Hammonasset Osprey Camera



The Osprey camera at Hammonasset Beach State Park in Madison was made possible by
Ted Williams
and a grant from the
French Foundation
in collaboration with the
Connecticut Department of Energy & Environmental Protection,
Meigs Point Nature Center,
and the
Friends of Hammonasset.

This is a wild Osprey nest and anything can happen. While we hope that healthy Osprey chicks will end up fledging from the nest this summer, things like sibling rivalry, predators, and natural disaster can affect this Osprey family and may be difficult to watch. As hard as it may be to see anything happen to our Osprey, we will let nature take its course and not intervene.

If you enjoyed our Osprey cam, consider supporting Menunkatuck’s projects with your tax deductible donation.

Menunkatuck Audubon Society is a 501(c)(3) organization.

See something interesting? Email Lorrie at lorrie@menunkatuck.org with the day/time.

The Osprey camera is located just west of the Meigs Point Nature Center.

We use infrared light for nighttime viewing. Infrared is not visible to the Ospreys or to humans, however, the video camera can capture the images.

The first egg hatched on May 29.

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Hammonasset Osprey Camera — 134 Comments

  1. Do we have an egg? Female seems to be sitting on the nest incubating this morning in the freezing cold wind and rain.

  2. new contest, Friends of Hammonasset and Menunkatuck Audubon are putting together a MPNC hat and an Audubon canvas bag together as a prize to the first person who sees the first egg on this nest and posts it to the Meigs Point Nature Center facebook page!

    Winner must pick up prize at nature center! Good luck and keep watching….egg should be coming in next week or so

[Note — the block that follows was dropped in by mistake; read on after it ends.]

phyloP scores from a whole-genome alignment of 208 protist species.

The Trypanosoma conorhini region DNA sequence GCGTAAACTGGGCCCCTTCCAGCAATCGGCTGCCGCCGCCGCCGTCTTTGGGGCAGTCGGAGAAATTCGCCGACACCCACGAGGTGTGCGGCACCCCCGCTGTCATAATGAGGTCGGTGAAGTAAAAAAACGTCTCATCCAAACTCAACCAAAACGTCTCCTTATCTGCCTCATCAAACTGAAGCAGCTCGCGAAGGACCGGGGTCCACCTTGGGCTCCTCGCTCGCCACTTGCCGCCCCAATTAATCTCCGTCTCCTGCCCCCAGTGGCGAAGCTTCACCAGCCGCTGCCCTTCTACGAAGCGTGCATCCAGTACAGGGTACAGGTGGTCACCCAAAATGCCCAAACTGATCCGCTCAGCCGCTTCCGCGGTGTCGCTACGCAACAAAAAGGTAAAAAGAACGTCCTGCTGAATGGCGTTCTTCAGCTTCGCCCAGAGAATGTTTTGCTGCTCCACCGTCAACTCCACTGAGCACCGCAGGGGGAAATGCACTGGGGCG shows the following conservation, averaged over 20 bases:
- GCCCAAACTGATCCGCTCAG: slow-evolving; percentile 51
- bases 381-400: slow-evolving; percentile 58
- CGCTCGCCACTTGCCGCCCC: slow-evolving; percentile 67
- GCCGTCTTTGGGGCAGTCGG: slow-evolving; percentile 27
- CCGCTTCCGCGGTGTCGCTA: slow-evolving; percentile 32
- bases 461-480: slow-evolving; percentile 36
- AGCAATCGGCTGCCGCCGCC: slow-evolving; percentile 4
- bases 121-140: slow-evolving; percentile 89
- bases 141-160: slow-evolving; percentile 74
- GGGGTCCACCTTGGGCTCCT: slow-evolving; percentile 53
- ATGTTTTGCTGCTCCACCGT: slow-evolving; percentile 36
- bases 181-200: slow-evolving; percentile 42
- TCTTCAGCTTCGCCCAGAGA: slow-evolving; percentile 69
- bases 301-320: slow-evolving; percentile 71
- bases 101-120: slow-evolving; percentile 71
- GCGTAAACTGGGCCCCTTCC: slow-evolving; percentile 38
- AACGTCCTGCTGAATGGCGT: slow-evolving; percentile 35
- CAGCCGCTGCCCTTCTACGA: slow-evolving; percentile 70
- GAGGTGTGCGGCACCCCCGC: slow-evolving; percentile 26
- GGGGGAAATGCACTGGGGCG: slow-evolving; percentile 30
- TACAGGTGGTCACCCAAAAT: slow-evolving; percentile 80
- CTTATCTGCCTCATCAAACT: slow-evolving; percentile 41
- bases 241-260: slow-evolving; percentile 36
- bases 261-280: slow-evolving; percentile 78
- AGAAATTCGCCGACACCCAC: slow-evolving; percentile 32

3. Nancy, we wish we knew what they were saying too….I can tell you that sometimes I’m at the Nature Center, and can see the male just out of camera range eating a fish and clearly she wants some of it. Sometimes there are other birds annoying them and they vocalize as a response to the harrassment.

  4. Is the same bird making all the vocalizations? When only one is on the nest I assumed the vocalizations were intended to communicate “come home” or “bring me food.” But vocalizations continue unabated when they’re both present. What’s being said?

  5. Nancy Ordman..glad you enjoyed the video of the Osprey in the snow..that was taken by a friend, Doug German and we shared it with his permission….having a nest completely exposed to the elements makes life difficult

    No eggs yet but soon….and good news we are having a contest in conjunction with Friends of Hammonasset. The specifics of the contest will be posted on their facebook page tonight or tomorrow. Winner must go to Meigs Point Nature Center to claim prize

  6. Both the male and the female will be on the nest. There is a subtle difference in the plumage of the sexes and not always reliable. Ospreys of both sexes have a bib of speckled feathers. Generally, females’ bibs are somewhat darker. If you see a mated pair this rule can be applied to differentiate the sexes. However, if you see a lone Osprey, you can’t really sex it. Another difference is that a female Osprey is usually somewhat larger than a male. Again, you can only tell when looking at a mated pair.

  7. Juvenile Ospreys spend two years in South America before they return north as adults. Ospreys mate for life and return to the same nest year after year.

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